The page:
A group of scientists at Johns Hopkins University has conducted a survey showing that the workloads of almost half of U.S. doctors are too heavy to be safe.
The survey was published in the Jan. 29 issue of JAMA Internal Medicine and reported on the website MedicalNewsToday.com.
“Excessively increasing the workload may lead to suboptimal care and less direct patient care time, which may paradoxically increase, rather than decrease costs,” according to the authors of the JAMA article. The purpose of the article was to determine what effect a heavy workload had on patient safety and quality of care.
The necessity of caring for more patients has been an “ever-growing problem,” according to Medical News Today.
The survey was based on reports of 506 hospital-based physicians. Their median age was 38 and their average annual income was $180,000. The survey revealed the penalties patients pay as their doctors take on too many patients.
According to the survey’s authors, hospitalists frequently reported that excess workload:
- Prevented them from fully discussing treatment options
- Caused delays in patient admissions and/or discharges
- Worsened patient satisfaction
“Over 20 percent reported that their average workload likely contributed to patient transfers, morbidity, or even mortality,” the article said.
Ironically, despite the increased workload, another JAMA article reported that doctors on average are working fewer hours. Between 1996 and 2008, the average number of work hours a week for a doctor fell from about 55 to 51. Researchers said the overall decrease in hours worked corresponded to the doctors’ being paid 25 percent less, adjusted for inflation.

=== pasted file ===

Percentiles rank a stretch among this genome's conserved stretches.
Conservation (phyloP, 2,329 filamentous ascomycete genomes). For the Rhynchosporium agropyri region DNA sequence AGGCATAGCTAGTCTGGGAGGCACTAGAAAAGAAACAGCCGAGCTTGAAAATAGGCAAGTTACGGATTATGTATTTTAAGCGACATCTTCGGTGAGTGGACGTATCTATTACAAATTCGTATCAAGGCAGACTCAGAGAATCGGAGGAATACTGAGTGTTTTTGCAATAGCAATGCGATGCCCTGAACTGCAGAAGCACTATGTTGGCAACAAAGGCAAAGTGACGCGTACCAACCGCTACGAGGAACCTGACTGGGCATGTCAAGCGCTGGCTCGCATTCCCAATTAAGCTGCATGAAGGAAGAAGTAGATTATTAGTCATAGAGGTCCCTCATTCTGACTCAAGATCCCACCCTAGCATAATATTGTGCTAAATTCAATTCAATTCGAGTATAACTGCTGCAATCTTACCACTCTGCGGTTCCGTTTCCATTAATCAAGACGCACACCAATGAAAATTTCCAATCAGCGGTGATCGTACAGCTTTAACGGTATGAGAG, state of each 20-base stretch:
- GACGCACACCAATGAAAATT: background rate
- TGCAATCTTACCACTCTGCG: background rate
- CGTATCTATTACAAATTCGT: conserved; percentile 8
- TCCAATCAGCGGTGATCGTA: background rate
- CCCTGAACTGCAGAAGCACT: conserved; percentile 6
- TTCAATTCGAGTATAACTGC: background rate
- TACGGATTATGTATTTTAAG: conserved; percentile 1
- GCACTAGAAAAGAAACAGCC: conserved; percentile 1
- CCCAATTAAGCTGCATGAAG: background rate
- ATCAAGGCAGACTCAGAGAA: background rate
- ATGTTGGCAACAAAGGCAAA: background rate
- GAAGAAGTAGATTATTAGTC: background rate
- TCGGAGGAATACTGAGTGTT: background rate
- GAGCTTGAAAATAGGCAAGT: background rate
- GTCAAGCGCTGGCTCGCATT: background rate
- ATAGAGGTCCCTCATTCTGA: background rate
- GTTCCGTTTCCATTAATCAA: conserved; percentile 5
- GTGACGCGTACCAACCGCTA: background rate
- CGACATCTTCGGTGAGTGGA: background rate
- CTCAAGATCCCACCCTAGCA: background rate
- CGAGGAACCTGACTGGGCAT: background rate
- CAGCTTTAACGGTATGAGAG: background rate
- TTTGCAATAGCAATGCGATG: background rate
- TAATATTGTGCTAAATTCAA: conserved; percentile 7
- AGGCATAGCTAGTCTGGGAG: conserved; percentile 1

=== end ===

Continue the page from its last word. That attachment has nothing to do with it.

Researchers for this study found that doctors worked less in cities where they were paid less and worked more when they were paid more elsewhere. The latter information was provided by the Henry J. Kaiser Family Foundation.
If you believe that you received poor or negligent treatment due to your doctor’s busy schedule, you may be entitled to compensation for damages. To learn more, contact the Connecticut medical malpractice lawyers of Berkowitz and Hanna LLC today.
- Henry J. Michtalik, MD, MPH, MHS; Hsin-Chieh Yeh, PhD; Peter J. Pronovost, MD, PhD; Daniel J. Brotman, MD JAMA Intern Med. 2013;():1-2. doi:10.1001/jamainternmed.2013.1864.